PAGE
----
MORE DETAILS ON TERROR ARRESTS - Yesterday was the start of court proceedings on Sydney man Isaak el Matari’s terror charges, and it was revealed he’d proclaimed himself the ‘General Commander of Islamic State in Australia’ and was intent on creating a stronghold in the Blue Mountains of NSW. The matter returns to court next month.
HONG KONG ARRESTS - The recriminations from Monday’s storming and trashing of Hong Kong’s legislature by protestors have started. Reports say at least 12 people (the youngest being 14yo) have been arrested and they face serious penalties if prosecuted and found guilty. They were demonstrating against a plan that would allow the extradition of Hong Kong residents to mainland China.
SETKA TO FIGHT LOSING LABOR MEMBERSHIP - Victoria’s construction union boss John Setka has taken his expulsion from the ALP to court. The party's national executive has a phone hook-up on 15 July to decide his future membership, but leader Anthony Albanese is adamant he will be booted.
WE’VE LOST OUR SPENDING MOJO...
One thing you could do with your tax rebate is spend it with retailers - in fact you’d be doing your national duty... The latest official retail spending figures out yesterday were the Bernard Tomic of data - disappointing. Spending was up 0.1% in May after falling 0.1% April. Going OK were cafes, takeaway food and restaurants, and not so well was supermarket food retailing, department stores and clothing/footwear. It's not a good sign for our economy's overall health. A good excuse to hit the mall, yes?
REACHING CELEBRITY STATUS
Bear with us on this one... The definition that you have to have 30,000 social media followers to be considered a celebrity has been settled this week by the UK Advertising Standards Authority. The benchmark was set in a case of a so-called mummy blogger who posted about an over-the-counter drug after a complaint was made that she had breached the rules banning celebrities or health professionals from endorsing medical products. So when you crunch the numbers, that means (we think) in Australia you need 11,364 followers. Which means The Squiz’s Insta, which is great by the way, is just 9,000 short…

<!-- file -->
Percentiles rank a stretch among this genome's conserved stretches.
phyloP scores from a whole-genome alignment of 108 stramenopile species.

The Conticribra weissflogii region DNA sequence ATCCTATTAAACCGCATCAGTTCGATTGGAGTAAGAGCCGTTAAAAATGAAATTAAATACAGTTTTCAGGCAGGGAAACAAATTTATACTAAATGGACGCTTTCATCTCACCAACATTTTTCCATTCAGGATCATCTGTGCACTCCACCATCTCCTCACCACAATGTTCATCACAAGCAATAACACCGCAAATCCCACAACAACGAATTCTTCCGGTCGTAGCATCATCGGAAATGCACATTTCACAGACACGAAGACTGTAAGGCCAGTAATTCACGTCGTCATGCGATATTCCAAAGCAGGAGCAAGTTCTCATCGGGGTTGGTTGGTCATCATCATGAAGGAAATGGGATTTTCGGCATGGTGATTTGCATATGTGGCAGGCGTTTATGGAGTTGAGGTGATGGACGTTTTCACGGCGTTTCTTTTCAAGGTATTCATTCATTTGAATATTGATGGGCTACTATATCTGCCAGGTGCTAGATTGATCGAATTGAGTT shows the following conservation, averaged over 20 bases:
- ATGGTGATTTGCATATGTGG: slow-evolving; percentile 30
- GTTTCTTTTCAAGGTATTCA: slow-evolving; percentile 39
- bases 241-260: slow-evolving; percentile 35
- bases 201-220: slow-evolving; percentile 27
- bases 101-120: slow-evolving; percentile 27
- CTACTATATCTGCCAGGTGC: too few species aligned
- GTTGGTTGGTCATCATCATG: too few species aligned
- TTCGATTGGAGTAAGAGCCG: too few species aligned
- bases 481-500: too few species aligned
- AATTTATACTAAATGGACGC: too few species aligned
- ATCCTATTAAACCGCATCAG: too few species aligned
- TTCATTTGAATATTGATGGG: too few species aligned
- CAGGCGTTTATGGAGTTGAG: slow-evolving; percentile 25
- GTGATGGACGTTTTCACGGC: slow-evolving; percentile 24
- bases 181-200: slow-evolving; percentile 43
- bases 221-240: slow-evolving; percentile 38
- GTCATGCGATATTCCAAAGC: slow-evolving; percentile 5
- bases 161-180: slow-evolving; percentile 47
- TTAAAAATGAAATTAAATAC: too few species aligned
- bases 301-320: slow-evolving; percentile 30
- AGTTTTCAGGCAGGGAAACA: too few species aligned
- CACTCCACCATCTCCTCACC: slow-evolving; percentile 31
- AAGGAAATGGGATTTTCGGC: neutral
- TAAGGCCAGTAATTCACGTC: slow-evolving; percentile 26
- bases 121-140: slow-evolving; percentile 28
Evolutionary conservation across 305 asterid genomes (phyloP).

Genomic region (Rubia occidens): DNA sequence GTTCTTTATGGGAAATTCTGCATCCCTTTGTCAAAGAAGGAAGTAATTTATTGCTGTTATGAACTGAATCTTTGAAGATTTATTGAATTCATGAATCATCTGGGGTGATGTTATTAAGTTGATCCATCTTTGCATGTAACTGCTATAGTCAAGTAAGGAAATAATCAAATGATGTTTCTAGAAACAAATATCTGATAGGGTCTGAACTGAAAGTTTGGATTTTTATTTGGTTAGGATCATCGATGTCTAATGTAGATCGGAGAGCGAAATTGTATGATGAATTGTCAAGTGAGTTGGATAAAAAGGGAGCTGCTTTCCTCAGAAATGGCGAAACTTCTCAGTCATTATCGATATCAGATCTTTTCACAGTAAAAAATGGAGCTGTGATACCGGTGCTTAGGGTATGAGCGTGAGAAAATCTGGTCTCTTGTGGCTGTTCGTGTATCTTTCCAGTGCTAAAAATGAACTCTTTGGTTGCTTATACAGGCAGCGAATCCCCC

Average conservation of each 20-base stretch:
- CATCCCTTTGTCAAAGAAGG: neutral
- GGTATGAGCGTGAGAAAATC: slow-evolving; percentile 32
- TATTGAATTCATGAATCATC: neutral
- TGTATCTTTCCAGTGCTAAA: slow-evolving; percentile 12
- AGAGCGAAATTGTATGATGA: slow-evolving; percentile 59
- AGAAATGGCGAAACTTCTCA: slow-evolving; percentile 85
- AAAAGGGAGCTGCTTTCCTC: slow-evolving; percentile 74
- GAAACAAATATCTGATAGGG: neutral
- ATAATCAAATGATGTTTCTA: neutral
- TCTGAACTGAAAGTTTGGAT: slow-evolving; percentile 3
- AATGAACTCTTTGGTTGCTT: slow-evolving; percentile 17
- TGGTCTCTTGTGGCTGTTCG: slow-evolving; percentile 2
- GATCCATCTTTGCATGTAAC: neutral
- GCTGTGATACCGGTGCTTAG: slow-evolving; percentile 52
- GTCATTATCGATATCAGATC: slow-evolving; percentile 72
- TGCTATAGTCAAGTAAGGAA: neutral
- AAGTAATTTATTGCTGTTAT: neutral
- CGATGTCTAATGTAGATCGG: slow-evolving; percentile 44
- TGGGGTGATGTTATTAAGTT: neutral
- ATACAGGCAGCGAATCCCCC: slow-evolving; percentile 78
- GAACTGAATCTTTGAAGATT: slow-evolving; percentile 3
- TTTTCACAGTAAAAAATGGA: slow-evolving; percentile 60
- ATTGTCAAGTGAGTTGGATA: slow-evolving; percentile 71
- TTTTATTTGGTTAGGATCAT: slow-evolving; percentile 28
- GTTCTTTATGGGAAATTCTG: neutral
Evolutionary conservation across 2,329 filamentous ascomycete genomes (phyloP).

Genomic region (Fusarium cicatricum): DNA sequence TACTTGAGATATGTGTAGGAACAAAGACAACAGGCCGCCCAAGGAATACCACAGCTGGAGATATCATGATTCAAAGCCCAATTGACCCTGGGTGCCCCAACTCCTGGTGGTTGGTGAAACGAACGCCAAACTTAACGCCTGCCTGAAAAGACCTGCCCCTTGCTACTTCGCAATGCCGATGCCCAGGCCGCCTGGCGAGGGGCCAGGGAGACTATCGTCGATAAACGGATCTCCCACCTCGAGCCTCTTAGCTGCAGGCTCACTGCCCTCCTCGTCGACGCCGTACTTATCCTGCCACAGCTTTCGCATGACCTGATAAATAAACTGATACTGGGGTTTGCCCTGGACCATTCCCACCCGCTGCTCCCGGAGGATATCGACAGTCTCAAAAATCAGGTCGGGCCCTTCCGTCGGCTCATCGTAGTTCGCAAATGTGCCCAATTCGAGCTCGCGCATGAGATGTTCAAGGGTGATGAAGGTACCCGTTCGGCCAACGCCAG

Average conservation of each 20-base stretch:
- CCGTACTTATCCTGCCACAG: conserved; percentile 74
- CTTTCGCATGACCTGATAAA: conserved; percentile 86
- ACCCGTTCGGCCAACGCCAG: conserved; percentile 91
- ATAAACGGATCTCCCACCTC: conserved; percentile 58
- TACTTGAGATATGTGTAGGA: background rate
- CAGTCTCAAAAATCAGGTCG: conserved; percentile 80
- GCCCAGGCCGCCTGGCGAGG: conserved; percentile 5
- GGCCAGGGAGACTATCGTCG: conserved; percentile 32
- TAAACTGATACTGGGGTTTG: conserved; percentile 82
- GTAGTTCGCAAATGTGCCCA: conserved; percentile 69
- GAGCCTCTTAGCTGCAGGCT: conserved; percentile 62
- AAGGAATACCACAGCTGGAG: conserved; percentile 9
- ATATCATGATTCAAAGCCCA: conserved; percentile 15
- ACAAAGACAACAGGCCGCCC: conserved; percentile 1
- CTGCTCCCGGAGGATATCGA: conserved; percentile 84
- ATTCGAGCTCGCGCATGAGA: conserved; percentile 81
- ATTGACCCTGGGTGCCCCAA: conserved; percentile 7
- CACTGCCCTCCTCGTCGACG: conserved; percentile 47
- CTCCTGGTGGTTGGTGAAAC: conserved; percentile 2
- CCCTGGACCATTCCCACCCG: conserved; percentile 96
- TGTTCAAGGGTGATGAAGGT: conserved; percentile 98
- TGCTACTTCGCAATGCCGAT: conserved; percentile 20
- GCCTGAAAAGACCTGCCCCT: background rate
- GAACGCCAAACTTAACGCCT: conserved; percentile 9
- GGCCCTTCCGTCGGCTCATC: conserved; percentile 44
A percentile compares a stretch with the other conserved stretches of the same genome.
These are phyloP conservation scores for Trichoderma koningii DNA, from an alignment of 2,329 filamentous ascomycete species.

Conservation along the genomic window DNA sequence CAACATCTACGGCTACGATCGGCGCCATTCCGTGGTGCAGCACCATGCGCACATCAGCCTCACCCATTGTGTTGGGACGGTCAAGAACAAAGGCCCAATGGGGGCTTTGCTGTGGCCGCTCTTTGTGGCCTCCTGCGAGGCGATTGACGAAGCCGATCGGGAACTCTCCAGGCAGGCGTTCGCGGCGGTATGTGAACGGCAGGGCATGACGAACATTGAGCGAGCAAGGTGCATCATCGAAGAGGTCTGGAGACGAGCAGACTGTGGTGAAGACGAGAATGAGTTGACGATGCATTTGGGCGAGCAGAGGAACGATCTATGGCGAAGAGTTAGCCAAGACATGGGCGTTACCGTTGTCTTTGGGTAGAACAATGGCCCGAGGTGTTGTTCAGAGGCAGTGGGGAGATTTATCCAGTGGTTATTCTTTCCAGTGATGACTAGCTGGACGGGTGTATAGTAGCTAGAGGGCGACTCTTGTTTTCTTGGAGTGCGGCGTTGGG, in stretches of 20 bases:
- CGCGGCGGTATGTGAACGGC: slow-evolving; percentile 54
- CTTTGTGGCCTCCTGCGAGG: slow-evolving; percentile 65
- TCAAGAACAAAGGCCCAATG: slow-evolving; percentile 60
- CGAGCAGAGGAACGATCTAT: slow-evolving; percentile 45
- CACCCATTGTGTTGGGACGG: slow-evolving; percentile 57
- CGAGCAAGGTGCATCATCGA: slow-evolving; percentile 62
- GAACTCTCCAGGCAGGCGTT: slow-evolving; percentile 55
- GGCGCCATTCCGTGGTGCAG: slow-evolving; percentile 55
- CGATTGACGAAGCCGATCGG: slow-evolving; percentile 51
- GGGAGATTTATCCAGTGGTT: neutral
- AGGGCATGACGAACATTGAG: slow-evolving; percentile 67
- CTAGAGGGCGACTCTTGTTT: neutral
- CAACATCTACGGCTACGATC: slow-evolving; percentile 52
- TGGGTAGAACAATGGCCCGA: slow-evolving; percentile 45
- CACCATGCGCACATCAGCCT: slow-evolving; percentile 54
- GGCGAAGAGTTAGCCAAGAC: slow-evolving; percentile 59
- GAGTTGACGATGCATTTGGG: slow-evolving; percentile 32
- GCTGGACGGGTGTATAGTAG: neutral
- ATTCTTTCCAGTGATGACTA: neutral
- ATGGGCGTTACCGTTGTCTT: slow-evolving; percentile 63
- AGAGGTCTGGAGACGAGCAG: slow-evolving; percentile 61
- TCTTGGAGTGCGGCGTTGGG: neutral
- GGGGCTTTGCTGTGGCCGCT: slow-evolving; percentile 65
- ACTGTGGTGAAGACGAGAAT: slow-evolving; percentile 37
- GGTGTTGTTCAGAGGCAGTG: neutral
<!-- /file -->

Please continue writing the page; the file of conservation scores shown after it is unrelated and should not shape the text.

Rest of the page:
FRIDAY LITES - THREE THINGS WE LIKED THIS WEEK
Always wanted to buy Jackie Kennedy Onassis’ former home on Martha’s Vineyard? Now you can - for US$65 million. Which with the current Aussie dollar is about A$1 trillion…
Always wanted to take off to a coastal utopia to live your best life? This Vanity Fair profile of American “midtier family lifestyle micro-influencer” Courtney Adamo’s set up in Byron Bay, NSW has to be read to be appreciated…
And we were initially drawn to US comedian Tig Notaro’s Under A Rock series for how she worked with advertiser, Amazon. But it's just plain entertaining. The clips are short, and the premise is that she has very famous people (who she does not know or recognise) try to explain to her who they are, and Notaro has to guess their names. The one with Modern Family’s Julie Bowen is a solid Friday funny.
SQUIZ THE DAY
ABS Data Release - Livestock and Meat, May
Venezuela’s National Day
Anniversary of the launch of the modern bikini (1946)
10.30pm - Men’s ODI World Cup Cricket - Australia v South Africa
Start of the Tour de France
50 Cent’s (1975) and George W Bush’s (1946) birthdays
1.00am (AEST) - Women’s World Cup Soccer match for third place - England v Sweden
Start of NAIDOC Week - This year’s theme is ‘Voice. Treaty. Truth.’
Solomon Islands National Day
1.00am (AEST) - Women’s World Cup Soccer Final - United States v Netherlands